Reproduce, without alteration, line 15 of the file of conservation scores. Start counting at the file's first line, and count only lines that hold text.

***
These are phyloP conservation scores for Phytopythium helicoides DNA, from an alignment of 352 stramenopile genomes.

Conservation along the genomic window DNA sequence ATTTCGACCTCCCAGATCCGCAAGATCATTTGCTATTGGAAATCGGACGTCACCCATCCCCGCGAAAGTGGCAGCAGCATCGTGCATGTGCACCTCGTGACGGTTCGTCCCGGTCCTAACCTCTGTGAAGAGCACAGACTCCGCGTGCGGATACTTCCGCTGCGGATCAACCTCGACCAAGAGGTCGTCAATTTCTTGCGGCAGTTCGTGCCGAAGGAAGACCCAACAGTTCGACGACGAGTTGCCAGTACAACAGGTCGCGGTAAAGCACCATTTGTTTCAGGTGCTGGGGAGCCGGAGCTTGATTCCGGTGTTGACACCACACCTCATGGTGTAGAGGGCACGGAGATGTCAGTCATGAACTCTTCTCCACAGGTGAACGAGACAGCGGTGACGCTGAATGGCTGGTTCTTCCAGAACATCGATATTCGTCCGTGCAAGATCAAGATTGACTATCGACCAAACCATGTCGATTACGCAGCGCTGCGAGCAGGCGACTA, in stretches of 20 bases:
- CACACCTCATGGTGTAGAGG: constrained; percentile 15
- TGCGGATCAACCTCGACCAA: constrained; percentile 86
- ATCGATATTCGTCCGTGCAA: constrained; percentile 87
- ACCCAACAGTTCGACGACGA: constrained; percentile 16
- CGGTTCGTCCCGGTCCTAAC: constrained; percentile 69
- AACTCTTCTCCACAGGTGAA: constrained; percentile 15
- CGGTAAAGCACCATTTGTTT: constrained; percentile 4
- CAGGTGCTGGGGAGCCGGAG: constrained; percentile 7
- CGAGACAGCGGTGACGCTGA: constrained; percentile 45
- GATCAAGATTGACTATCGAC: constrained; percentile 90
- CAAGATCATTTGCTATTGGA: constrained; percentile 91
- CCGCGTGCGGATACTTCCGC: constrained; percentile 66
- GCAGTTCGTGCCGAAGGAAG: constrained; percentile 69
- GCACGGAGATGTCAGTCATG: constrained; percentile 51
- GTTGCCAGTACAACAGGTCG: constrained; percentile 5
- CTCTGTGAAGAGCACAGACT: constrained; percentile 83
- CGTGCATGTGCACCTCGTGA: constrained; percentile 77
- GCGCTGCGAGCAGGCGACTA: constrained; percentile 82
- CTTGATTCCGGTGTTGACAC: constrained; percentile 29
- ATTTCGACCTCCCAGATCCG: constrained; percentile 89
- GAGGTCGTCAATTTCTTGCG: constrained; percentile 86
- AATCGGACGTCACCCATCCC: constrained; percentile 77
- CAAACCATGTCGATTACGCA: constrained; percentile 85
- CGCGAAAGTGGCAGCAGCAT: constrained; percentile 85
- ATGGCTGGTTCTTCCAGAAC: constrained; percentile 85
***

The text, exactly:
- GCAGTTCGTGCCGAAGGAAG: constrained; percentile 69